By David Thiessen
Recently, this newspaper ran an article about an East Indian man who took action against a Korean cab driver for his alleged racism. Soon after, the paper published another article asking the question ``Is Racism Serious Here?" which has kept westerners busy on their forums and blogs "discussing" this issue. Most responses were too one-sided, painting the Korean people as racists in a very broad stroke, while making it clear that the foreigners were innocent of any wrong doing.
These contributors to those Web sites were about as racist (secular definition) as they claimed the Koreans were, and they did not care if they condemned innocent people, just as long as they looked good and the Korean nation didn't. Whenever someone is treated in a manner they disprove of, we always hear the complaints of discrimination, bias, prejudice and so on.
Racism is always implied because the color of the skin of the participants is different from each other, not because the act was really racist. Never do we hear how the encounter was a misunderstanding or committed out of preference; it is always the label which draws the largest emotional response from the manipulated onlookers.
What truly is racism? In today's world, where definitions get distorted, or blurred due to the unintelligence or unwillingness of many, it is a proper question to ask, so we actually know what is a racist act. The Oxford Dictionary defines the word as ``the unfair treatment of people who belong to another race" or ``violent behavior towards them."
But this definition leaves us with a problem. It is too general and too broad to definitively set any boundaries and leaves the definition open to subjectivism. What people decide racism is ― that is what it will be, regardless if they are correct or not. Thus, in reality, even the shaking of a fist at someone with a different color could be considered racism.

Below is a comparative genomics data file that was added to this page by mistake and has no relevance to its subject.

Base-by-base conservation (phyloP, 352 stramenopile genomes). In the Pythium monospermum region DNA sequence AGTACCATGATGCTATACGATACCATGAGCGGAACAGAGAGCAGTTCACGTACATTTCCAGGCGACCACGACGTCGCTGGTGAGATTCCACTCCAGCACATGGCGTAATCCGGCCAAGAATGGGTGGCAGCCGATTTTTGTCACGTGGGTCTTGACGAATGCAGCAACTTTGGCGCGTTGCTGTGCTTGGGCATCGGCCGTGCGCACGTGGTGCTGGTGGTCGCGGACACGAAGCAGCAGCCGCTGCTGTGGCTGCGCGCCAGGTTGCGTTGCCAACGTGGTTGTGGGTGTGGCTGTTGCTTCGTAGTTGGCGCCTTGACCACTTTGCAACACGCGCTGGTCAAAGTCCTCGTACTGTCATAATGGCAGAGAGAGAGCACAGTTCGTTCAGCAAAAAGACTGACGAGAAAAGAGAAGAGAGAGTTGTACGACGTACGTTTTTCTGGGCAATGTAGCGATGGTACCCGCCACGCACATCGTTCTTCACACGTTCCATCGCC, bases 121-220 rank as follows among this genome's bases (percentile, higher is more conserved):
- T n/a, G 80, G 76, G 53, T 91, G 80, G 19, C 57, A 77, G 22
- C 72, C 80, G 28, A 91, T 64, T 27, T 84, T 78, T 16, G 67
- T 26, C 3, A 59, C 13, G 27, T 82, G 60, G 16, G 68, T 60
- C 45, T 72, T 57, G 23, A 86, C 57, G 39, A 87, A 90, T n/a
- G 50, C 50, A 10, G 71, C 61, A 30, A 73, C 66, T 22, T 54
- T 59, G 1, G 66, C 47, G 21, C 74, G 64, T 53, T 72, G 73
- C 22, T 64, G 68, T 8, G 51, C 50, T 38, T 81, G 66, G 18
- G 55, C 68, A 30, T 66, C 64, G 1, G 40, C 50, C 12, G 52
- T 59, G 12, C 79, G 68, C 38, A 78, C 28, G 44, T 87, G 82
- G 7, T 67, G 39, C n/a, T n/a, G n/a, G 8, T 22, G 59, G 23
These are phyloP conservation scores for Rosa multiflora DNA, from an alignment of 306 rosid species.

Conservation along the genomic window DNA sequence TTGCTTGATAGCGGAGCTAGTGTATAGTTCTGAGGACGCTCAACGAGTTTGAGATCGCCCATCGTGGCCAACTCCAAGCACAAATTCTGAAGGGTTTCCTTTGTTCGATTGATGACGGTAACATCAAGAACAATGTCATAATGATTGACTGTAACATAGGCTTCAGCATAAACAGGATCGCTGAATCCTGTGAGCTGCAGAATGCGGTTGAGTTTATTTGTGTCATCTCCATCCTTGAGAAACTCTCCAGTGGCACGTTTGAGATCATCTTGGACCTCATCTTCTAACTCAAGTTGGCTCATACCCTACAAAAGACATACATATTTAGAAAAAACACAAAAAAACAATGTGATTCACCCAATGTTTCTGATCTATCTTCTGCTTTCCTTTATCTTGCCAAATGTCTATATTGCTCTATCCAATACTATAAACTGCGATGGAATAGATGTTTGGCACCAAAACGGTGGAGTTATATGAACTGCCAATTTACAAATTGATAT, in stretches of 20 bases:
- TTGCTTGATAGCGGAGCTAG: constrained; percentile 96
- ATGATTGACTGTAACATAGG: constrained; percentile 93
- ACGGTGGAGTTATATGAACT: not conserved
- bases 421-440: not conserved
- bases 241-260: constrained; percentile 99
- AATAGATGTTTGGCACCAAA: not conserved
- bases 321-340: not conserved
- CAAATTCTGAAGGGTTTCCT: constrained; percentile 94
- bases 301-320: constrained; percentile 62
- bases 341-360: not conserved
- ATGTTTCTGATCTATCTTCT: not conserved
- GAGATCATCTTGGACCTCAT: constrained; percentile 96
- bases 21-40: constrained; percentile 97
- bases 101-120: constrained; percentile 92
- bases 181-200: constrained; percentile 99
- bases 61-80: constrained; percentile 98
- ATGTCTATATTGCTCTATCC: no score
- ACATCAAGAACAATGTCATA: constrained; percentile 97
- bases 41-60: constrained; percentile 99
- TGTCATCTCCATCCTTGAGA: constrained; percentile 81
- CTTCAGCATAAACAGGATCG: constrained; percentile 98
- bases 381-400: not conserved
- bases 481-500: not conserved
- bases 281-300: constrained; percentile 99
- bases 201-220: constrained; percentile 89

That is just incorrect because then there is no real standard to apply to determine what is or isn't a racist act and no judge could punish people for being racist since the standard is as changeable as the people who define it. So we turn to the Bible for an answer and within its pages we read, ``all men have descended from Adam," which tells us that there are not four races as proposed by some, but only one.
With this information, we know that there is no such thing as racism because everyone is part of the same human race. Which makes more sense as the odds of producing one race by chance are astronomical, but to get four compatible ones whose only real difference is skin color, is beyond calculation and impossible to achieve.
Surprisingly, secular science is finding out through its research with DNA that the Bible is correct. Here are a few quotes, with their links for further reading on the issue:
``Race is a social concept, not a scientific one," said Dr. J. Craig Venter, head of the Celera Genomics Corp. in Rockville, Md."
"According to Craig Venter who led the private sector assault on the human genome, ``The Human Genome Project shows there is no such thing as race."
It's an old-fashioned, even Victorian, sentiment. Who speaks of ``racial stocks" anymore? After all, to do so would be to speak of something that many scientists and scholars say does not exist.
``The billions of pieces of human genetic code sequenced thus far are most notable for what they do not appear to contain-a genetic test to tell one race of people from another. All scientific finds point to the conclusion that race doesn't exist."
This means the Bible is correct and there is no such thing as racism, just hatred for others ― and that is sin. Korea is not racist and racism is not serious in this country; sin is, and that is not limited to the Korean people, for the westerner is as guilty as those they falsely accuse.
People create false labels so they can extract their version of how people should live from others ― that is wrong.
The writer is an English teacher in Icheon, Gyeonggi Province. He can be reached at email@example.com.